FC
MTA better
2011
Liu et al. [105]
/
Ca(OH)2
MTA better; crown discoloration noted
Malekafzali et al. [108]
12, 24
CEM
Same
Srinivasan and Jayanthi [167]
3, 6, 9, 12
FC
MTA better
Erdem et al. [66]
6, 12, 24
FC, FS, ZnO
Same. MTA better than ZnO
Cardoso Silva et al. [39]
84
GMTA, WMTA
Same, gray better
2010
Zealand et al. [196]
6
FC
Same; MTA 22 % dentin bridge formation
Ansari and Ranjpour [11]
6, 12, 24
FC
Same
Doyle et al. [60]
24
FS (±eugenol)
MTA better; outcome worse with eugenol free FS
2009
Subramaniam et al. [170]
24
FC
MTA better
Sakai et al. [154]
6, 12, 18, 24
Portland cement
Same; Portland cement caused more pulp obliteration
2008
Sonmez et al. [166]
24
FC, FS, Ca(OH)2
Same; Ca(OH)2 was the least appropriate
Moretti et al. [117]
3, 6, 12, 18, 24
FC, Ca(OH)2
MTA same as FC; better than Ca(OH)2
Noorollahian [124]
6, 12, 24
FC
Same
Tuna and Olmez [186]
1–24
Ca(OH)2
Same
2007
Aeinehchi et al. [2]
3, 6
FC
Same
2006
Percinoto et al. [135]
3, 6, 12
Ca(OH)2
Same
2005
Farsi et al. [70]
24
FC
Clinical outcome same; MTA better radiographically
Maroto et al. [110]
6
/
Dentin bridge formation; crown discoloration
Holan et al. [86]
38
FC
Same
Naik and Hegde [118]
6
/
Successful
2004
Agami et al. [3]
12
FC
Gray better than white; MTA better than FC
2001
Eidelman et al. [62]
6–30
FC
Same
CEM calcium-enriched mixture, FC formocresol, FS ferric sulfate
There have been five reports on the use of MTA for direct pulp capping [1, 67, 69, 84, 93] and two for indirect pulp capping [103, 136]; four for apexification [52, 64, 158, 163] and six for apexogenesis [14, 16, 64, 78, 125, 138]; and five studies for use as a root-end filler [47, 48, 104, 165, 191] and one for perforation repair [77]. Taking into consideration the randomized clinical trials with specific MTA use, it can be concluded that MTA was shown to be a successful root-end filling material [156] and was comparable to IRM and super EBA cement [47, 104, 165]. Furthermore, the type of tooth treated did not affect the outcome of treatment. MTA was shown to be better than Retroplast as a root-end filling material [191]. High success rates were reported, and the need to use a root-end filling material as opposed to resection and burnishing gutta-percha was highlighted [48].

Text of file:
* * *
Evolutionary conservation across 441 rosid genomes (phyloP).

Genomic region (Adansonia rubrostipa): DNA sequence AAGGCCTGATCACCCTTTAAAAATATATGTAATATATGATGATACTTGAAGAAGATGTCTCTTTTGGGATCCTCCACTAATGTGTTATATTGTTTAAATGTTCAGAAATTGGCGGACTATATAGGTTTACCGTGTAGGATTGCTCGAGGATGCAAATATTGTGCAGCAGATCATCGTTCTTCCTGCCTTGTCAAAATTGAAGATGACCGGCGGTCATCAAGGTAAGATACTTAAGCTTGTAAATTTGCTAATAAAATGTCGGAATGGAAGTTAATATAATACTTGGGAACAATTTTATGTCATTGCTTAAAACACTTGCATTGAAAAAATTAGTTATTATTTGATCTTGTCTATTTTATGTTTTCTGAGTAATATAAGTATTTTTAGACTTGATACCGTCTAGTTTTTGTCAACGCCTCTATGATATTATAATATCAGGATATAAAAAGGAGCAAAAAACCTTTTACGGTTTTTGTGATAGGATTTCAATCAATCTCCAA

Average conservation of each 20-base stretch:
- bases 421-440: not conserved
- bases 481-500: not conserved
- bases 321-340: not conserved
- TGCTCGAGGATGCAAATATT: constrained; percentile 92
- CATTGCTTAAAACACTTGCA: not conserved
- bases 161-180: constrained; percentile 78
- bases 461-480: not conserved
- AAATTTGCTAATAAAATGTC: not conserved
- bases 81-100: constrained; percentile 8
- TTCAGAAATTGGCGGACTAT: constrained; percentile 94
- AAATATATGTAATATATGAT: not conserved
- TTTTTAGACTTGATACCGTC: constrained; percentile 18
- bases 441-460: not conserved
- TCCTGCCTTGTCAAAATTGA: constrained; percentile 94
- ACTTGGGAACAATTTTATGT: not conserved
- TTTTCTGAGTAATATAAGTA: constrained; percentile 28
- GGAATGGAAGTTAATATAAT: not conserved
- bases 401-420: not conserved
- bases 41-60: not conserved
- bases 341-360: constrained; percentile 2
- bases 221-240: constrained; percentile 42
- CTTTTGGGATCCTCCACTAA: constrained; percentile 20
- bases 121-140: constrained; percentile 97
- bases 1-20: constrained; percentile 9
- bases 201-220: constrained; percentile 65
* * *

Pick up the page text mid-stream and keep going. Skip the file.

Pulp capping with MTA is recommended for teeth with carious pulp exposures especially immature teeth with high potential for healing [70]. When used as a pulp capping agent, MTA exhibited comparable clinical and radiographic success rates to calcium hydroxide [103, 136], while in other clinical studies, MTA was shown to have better clinical success rates than calcium hydroxide [67, 84]. Both ProRoot MTA and MTA Angelus exhibited similar success rates [1]. No statistically significant differences were found for superficial and deep inflammatory cell response, presence of a dentin bridge, and pulp vitality between MTA and calcium hydroxide. A statistically significant difference was found for the diameter of exposure. Only a minimal association between clinical and histological findings could be established for either material [93].
For treatment of immature permanent teeth, cases treated with MTA exhibited complete root formation earlier. A good success and an effective option for apexification with the advantage of reduced treatment time, good sealing ability, and biocompatibility providing a barrier for immediate obturation were demonstrated from MTA [52]. One-visit apexification procedures are possible with MTA [163]. Although MTA was more successful, it is more expensive, and dentin bridges developed over canal orifices, complicating future root canal therapy [78]. MTA was comparable to calcium hydroxide [16, 65, 138] and calcium-enriched mixture in treatment of immature permanent molars by pulpotomy [14, 125].

3.15 Conclusions

Although there are no standards for root-end filling materials or materials based on Portland cement to which MTA can conform, MTA was shown to exhibit adequate physical, chemical, antimicrobial, and biological properties which are comparable to other dental materials used for the same purpose. The clinical studies on MTA demonstrate similar data to the in vitro studies.